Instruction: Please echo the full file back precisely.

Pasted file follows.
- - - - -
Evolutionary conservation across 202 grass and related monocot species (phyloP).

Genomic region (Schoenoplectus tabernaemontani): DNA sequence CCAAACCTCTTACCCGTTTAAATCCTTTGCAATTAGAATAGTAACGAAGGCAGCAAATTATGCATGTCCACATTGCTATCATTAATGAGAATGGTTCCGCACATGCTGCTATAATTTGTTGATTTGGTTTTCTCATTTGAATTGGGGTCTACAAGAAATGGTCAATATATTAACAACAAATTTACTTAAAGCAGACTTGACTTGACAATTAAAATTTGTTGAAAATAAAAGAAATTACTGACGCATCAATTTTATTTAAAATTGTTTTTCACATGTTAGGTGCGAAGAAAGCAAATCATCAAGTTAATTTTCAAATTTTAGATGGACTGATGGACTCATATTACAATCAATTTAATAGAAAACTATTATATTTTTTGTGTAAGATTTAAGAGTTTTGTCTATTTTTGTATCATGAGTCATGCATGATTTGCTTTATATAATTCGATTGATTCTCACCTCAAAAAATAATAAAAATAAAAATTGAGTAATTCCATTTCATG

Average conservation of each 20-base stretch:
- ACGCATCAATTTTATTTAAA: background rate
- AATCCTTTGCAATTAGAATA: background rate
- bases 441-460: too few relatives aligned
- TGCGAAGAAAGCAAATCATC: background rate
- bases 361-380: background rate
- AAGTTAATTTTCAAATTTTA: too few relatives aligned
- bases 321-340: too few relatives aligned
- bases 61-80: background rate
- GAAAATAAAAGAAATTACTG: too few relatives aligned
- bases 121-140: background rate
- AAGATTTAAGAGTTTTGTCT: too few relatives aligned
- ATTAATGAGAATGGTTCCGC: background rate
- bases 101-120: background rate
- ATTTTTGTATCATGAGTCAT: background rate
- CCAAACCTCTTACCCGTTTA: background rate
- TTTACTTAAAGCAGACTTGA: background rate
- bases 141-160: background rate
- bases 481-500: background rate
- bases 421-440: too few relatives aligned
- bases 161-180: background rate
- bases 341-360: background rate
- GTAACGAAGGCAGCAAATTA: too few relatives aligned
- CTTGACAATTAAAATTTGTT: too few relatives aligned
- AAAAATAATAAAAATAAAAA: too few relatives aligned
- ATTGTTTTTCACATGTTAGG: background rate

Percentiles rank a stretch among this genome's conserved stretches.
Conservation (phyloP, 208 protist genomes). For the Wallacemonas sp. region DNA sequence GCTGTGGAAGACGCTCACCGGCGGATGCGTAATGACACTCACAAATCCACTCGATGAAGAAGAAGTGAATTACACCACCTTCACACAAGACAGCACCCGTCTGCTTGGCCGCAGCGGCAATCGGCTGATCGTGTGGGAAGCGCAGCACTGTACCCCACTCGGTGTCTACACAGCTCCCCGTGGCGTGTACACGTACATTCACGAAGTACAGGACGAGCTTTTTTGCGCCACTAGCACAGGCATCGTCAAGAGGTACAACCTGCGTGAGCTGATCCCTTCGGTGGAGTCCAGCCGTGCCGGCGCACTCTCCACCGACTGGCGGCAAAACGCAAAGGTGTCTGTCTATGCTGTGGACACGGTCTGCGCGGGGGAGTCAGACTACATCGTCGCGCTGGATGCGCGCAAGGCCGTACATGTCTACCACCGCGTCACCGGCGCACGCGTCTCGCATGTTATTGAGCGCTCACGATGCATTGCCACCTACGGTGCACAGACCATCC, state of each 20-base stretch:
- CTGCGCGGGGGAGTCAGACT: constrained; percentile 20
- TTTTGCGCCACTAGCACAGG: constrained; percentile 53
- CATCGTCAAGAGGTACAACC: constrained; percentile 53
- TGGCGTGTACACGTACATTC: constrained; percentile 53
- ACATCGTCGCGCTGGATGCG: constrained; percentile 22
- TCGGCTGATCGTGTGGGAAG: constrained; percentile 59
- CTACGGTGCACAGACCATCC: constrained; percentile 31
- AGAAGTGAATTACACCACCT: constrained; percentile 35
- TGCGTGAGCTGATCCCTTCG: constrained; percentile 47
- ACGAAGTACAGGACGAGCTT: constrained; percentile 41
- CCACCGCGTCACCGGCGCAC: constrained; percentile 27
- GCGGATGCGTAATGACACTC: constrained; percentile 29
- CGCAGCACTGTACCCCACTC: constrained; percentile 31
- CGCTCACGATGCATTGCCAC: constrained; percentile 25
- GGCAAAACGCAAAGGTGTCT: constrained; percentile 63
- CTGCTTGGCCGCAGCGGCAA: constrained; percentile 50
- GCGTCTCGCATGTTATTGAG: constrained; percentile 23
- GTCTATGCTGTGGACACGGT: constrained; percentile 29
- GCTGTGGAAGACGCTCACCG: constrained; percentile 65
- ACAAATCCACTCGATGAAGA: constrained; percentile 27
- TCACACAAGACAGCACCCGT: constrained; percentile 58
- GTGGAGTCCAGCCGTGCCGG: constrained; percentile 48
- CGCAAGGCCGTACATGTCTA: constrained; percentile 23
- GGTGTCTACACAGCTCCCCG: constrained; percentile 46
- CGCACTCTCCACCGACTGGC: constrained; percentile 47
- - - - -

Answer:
Evolutionary conservation across 202 grass and related monocot species (phyloP).

Genomic region (Schoenoplectus tabernaemontani): DNA sequence CCAAACCTCTTACCCGTTTAAATCCTTTGCAATTAGAATAGTAACGAAGGCAGCAAATTATGCATGTCCACATTGCTATCATTAATGAGAATGGTTCCGCACATGCTGCTATAATTTGTTGATTTGGTTTTCTCATTTGAATTGGGGTCTACAAGAAATGGTCAATATATTAACAACAAATTTACTTAAAGCAGACTTGACTTGACAATTAAAATTTGTTGAAAATAAAAGAAATTACTGACGCATCAATTTTATTTAAAATTGTTTTTCACATGTTAGGTGCGAAGAAAGCAAATCATCAAGTTAATTTTCAAATTTTAGATGGACTGATGGACTCATATTACAATCAATTTAATAGAAAACTATTATATTTTTTGTGTAAGATTTAAGAGTTTTGTCTATTTTTGTATCATGAGTCATGCATGATTTGCTTTATATAATTCGATTGATTCTCACCTCAAAAAATAATAAAAATAAAAATTGAGTAATTCCATTTCATG

Average conservation of each 20-base stretch:
- ACGCATCAATTTTATTTAAA: background rate
- AATCCTTTGCAATTAGAATA: background rate
- bases 441-460: too few relatives aligned
- TGCGAAGAAAGCAAATCATC: background rate
- bases 361-380: background rate
- AAGTTAATTTTCAAATTTTA: too few relatives aligned
- bases 321-340: too few relatives aligned
- bases 61-80: background rate
- GAAAATAAAAGAAATTACTG: too few relatives aligned
- bases 121-140: background rate
- AAGATTTAAGAGTTTTGTCT: too few relatives aligned
- ATTAATGAGAATGGTTCCGC: background rate
- bases 101-120: background rate
- ATTTTTGTATCATGAGTCAT: background rate
- CCAAACCTCTTACCCGTTTA: background rate
- TTTACTTAAAGCAGACTTGA: background rate
- bases 141-160: background rate
- bases 481-500: background rate
- bases 421-440: too few relatives aligned
- bases 161-180: background rate
- bases 341-360: background rate
- GTAACGAAGGCAGCAAATTA: too few relatives aligned
- CTTGACAATTAAAATTTGTT: too few relatives aligned
- AAAAATAATAAAAATAAAAA: too few relatives aligned
- ATTGTTTTTCACATGTTAGG: background rate

Percentiles rank a stretch among this genome's conserved stretches.
Conservation (phyloP, 208 protist genomes). For the Wallacemonas sp. region DNA sequence GCTGTGGAAGACGCTCACCGGCGGATGCGTAATGACACTCACAAATCCACTCGATGAAGAAGAAGTGAATTACACCACCTTCACACAAGACAGCACCCGTCTGCTTGGCCGCAGCGGCAATCGGCTGATCGTGTGGGAAGCGCAGCACTGTACCCCACTCGGTGTCTACACAGCTCCCCGTGGCGTGTACACGTACATTCACGAAGTACAGGACGAGCTTTTTTGCGCCACTAGCACAGGCATCGTCAAGAGGTACAACCTGCGTGAGCTGATCCCTTCGGTGGAGTCCAGCCGTGCCGGCGCACTCTCCACCGACTGGCGGCAAAACGCAAAGGTGTCTGTCTATGCTGTGGACACGGTCTGCGCGGGGGAGTCAGACTACATCGTCGCGCTGGATGCGCGCAAGGCCGTACATGTCTACCACCGCGTCACCGGCGCACGCGTCTCGCATGTTATTGAGCGCTCACGATGCATTGCCACCTACGGTGCACAGACCATCC, state of each 20-base stretch:
- CTGCGCGGGGGAGTCAGACT: constrained; percentile 20
- TTTTGCGCCACTAGCACAGG: constrained; percentile 53
- CATCGTCAAGAGGTACAACC: constrained; percentile 53
- TGGCGTGTACACGTACATTC: constrained; percentile 53
- ACATCGTCGCGCTGGATGCG: constrained; percentile 22
- TCGGCTGATCGTGTGGGAAG: constrained; percentile 59
- CTACGGTGCACAGACCATCC: constrained; percentile 31
- AGAAGTGAATTACACCACCT: constrained; percentile 35
- TGCGTGAGCTGATCCCTTCG: constrained; percentile 47
- ACGAAGTACAGGACGAGCTT: constrained; percentile 41
- CCACCGCGTCACCGGCGCAC: constrained; percentile 27
- GCGGATGCGTAATGACACTC: constrained; percentile 29
- CGCAGCACTGTACCCCACTC: constrained; percentile 31
- CGCTCACGATGCATTGCCAC: constrained; percentile 25
- GGCAAAACGCAAAGGTGTCT: constrained; percentile 63
- CTGCTTGGCCGCAGCGGCAA: constrained; percentile 50
- GCGTCTCGCATGTTATTGAG: constrained; percentile 23
- GTCTATGCTGTGGACACGGT: constrained; percentile 29
- GCTGTGGAAGACGCTCACCG: constrained; percentile 65
- ACAAATCCACTCGATGAAGA: constrained; percentile 27
- TCACACAAGACAGCACCCGT: constrained; percentile 58
- GTGGAGTCCAGCCGTGCCGG: constrained; percentile 48
- CGCAAGGCCGTACATGTCTA: constrained; percentile 23
- GGTGTCTACACAGCTCCCCG: constrained; percentile 46
- CGCACTCTCCACCGACTGGC: constrained; percentile 47